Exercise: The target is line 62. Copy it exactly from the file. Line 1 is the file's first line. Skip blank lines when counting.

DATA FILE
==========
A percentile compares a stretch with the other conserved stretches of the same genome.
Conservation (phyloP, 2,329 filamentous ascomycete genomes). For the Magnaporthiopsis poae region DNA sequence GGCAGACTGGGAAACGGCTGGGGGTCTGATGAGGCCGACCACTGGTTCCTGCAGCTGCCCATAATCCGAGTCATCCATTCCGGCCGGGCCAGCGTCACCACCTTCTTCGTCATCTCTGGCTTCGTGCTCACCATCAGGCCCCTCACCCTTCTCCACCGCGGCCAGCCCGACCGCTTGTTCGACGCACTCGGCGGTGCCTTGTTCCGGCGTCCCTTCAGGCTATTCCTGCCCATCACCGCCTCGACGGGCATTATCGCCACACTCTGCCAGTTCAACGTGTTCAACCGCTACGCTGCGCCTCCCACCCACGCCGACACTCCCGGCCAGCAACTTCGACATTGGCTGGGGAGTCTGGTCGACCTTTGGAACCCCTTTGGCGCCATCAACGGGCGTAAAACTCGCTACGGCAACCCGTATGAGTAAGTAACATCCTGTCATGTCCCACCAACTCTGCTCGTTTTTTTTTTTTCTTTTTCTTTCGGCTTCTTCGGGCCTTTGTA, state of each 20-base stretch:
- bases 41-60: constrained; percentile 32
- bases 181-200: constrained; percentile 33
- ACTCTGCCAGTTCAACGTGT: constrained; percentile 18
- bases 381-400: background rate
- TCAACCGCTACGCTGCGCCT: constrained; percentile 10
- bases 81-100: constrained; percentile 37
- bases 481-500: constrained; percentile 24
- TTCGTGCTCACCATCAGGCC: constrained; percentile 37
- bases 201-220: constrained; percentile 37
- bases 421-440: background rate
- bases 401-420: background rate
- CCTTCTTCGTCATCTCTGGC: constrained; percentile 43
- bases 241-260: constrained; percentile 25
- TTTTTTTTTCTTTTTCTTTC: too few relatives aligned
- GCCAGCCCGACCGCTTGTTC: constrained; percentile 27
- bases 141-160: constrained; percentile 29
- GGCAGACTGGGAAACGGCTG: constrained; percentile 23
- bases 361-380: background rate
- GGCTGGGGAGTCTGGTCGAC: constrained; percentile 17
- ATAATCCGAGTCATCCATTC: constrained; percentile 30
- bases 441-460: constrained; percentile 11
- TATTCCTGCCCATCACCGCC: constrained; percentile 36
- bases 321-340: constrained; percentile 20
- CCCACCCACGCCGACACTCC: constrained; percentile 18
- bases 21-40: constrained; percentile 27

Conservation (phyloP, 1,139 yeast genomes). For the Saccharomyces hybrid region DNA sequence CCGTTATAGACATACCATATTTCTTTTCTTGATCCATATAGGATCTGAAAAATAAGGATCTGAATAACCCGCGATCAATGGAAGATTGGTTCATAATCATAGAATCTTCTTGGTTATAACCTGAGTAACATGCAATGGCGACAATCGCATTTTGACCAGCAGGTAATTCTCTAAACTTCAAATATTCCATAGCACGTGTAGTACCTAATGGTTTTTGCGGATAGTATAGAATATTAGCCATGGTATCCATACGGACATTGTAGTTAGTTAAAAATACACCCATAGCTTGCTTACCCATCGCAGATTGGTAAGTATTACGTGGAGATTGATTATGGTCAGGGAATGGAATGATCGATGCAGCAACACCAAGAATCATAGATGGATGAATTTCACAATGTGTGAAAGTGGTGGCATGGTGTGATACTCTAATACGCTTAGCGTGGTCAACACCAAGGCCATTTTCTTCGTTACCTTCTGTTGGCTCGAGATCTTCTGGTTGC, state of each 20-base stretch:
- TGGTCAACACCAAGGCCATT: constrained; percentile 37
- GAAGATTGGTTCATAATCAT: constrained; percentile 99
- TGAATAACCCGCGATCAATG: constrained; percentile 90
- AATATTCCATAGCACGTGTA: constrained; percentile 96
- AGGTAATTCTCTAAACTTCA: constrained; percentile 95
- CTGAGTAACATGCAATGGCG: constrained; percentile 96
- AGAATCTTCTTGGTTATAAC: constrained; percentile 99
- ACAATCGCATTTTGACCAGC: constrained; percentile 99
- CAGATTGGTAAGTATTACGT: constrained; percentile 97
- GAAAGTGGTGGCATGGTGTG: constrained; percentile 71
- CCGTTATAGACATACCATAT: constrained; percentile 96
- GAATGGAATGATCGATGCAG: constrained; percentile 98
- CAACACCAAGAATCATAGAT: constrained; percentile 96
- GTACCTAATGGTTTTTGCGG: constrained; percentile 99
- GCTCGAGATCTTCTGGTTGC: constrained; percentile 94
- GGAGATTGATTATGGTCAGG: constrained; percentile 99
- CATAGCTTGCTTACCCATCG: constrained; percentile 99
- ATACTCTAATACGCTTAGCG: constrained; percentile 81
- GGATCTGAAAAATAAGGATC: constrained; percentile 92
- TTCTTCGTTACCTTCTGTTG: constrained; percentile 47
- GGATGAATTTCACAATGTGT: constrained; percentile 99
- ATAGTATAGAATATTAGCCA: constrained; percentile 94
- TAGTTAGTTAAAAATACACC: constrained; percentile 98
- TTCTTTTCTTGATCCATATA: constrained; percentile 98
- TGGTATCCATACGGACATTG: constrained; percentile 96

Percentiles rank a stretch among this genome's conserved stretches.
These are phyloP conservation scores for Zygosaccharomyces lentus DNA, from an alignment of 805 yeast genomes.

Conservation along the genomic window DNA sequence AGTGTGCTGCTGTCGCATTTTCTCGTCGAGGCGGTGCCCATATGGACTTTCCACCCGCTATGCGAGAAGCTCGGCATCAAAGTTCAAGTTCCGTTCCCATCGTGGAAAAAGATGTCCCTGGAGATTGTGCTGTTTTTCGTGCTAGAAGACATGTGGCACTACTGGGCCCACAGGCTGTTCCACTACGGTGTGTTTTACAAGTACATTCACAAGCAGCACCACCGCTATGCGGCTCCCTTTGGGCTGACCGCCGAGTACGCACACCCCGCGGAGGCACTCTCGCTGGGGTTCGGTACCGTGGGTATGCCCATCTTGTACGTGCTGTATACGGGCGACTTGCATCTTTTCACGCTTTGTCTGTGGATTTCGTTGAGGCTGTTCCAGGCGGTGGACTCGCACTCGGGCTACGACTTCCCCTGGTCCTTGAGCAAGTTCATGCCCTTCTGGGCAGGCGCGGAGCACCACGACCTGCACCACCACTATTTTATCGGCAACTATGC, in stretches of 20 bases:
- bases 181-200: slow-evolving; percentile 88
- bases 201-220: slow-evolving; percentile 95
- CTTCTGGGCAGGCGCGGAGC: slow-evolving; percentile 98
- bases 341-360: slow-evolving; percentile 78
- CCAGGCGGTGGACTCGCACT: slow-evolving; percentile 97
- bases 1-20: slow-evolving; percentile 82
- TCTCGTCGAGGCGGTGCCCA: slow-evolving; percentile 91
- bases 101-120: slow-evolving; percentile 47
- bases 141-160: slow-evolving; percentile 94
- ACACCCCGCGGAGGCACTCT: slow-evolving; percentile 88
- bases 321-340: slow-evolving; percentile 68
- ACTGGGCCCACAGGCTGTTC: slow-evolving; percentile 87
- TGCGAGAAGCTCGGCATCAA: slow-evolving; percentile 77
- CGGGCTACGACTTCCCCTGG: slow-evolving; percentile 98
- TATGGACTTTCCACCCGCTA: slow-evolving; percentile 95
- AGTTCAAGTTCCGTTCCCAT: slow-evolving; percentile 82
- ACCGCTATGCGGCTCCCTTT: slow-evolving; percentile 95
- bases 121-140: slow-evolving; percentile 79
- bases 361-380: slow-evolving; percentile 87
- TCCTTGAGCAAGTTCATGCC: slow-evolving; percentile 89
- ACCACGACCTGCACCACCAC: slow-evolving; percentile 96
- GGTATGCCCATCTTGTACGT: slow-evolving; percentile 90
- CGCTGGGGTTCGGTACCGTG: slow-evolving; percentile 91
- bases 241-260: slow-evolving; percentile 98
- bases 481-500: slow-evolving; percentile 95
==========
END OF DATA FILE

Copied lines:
- bases 1-20: slow-evolving; percentile 82